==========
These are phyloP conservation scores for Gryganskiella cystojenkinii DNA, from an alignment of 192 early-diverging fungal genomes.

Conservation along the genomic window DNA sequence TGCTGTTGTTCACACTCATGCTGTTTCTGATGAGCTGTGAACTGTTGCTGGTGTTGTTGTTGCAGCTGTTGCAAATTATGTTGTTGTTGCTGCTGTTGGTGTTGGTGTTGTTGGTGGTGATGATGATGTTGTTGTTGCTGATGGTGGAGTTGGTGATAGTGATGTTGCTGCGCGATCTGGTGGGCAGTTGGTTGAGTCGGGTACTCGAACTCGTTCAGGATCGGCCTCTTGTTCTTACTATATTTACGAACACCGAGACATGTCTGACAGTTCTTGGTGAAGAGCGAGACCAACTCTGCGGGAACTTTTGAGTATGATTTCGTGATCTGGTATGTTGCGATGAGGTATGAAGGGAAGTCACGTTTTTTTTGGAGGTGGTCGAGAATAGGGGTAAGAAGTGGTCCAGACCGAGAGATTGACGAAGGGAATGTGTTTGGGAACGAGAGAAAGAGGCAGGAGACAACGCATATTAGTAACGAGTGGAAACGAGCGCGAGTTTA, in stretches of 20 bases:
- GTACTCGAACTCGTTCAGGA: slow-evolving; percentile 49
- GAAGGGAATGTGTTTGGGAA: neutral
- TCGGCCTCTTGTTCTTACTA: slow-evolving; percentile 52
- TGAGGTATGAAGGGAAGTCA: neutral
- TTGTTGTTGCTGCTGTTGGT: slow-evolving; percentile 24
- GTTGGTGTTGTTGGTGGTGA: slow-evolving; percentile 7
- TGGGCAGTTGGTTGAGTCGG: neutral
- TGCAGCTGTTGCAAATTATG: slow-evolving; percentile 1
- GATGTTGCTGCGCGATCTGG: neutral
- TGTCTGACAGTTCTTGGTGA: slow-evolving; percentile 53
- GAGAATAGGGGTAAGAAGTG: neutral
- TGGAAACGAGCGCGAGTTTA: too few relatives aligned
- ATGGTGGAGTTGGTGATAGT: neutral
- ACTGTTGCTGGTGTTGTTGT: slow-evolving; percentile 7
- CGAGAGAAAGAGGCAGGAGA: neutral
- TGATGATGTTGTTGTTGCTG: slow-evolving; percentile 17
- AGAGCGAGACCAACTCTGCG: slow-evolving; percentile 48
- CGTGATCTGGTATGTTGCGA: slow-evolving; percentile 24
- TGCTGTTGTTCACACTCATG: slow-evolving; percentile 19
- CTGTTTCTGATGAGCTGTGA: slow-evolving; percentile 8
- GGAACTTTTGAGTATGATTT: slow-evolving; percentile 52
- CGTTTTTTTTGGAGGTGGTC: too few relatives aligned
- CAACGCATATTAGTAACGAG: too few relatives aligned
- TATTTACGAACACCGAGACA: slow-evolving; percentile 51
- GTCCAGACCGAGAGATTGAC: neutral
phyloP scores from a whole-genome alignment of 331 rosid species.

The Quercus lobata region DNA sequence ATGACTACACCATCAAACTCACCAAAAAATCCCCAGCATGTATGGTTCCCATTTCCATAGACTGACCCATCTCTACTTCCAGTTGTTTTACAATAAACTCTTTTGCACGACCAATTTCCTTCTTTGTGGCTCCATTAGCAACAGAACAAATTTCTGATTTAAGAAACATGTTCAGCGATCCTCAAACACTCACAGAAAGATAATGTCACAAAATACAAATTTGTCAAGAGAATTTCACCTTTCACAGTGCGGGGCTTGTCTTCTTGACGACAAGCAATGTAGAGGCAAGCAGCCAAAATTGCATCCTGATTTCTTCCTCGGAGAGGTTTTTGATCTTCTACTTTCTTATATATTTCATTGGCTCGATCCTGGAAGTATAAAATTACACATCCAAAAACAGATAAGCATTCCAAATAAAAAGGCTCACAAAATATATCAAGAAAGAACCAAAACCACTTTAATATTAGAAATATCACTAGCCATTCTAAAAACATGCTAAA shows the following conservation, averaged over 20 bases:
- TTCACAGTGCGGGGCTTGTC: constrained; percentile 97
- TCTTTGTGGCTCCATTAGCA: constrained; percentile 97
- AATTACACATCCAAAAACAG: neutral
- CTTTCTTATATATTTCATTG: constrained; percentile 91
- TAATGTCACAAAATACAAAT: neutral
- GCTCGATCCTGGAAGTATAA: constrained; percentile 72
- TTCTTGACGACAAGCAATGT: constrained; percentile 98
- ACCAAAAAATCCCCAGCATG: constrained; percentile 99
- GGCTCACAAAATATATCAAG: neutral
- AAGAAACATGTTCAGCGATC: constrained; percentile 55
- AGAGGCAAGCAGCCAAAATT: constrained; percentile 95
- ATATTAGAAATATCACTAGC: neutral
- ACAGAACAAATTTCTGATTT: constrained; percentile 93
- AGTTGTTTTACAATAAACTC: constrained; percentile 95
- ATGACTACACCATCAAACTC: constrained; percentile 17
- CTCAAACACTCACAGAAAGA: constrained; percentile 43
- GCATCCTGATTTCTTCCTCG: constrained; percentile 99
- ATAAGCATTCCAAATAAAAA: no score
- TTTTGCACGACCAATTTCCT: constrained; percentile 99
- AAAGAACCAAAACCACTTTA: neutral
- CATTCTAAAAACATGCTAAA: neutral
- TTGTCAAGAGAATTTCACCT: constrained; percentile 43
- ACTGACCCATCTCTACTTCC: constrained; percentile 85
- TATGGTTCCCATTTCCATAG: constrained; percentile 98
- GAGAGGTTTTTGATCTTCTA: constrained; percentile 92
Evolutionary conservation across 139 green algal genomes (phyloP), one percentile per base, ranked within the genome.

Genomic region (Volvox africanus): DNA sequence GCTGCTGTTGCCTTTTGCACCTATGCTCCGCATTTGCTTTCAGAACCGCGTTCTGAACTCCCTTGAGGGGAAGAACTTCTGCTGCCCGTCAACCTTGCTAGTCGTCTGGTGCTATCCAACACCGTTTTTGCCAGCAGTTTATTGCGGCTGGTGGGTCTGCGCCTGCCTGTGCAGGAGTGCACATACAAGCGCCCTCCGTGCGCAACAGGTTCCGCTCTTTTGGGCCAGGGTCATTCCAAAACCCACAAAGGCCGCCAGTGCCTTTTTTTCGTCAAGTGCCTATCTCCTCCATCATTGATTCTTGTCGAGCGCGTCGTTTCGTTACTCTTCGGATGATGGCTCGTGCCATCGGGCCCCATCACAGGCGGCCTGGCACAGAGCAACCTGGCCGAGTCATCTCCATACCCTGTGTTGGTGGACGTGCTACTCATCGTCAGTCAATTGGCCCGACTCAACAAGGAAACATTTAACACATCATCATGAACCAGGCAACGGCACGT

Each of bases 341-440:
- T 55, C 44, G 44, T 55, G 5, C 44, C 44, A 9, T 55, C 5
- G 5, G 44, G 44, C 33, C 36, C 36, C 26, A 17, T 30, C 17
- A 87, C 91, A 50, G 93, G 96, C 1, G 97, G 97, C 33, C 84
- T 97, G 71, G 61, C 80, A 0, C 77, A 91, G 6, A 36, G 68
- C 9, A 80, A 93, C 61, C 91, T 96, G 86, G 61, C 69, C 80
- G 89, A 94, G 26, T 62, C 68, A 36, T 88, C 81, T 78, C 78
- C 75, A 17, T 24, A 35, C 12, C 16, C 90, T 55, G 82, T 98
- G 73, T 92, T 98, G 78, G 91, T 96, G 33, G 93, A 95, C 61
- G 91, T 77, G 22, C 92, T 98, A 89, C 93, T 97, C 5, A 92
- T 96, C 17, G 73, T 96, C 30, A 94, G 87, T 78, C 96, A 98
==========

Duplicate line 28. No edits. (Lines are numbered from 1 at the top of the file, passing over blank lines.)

phyloP scores from a whole-genome alignment of 331 rosid species.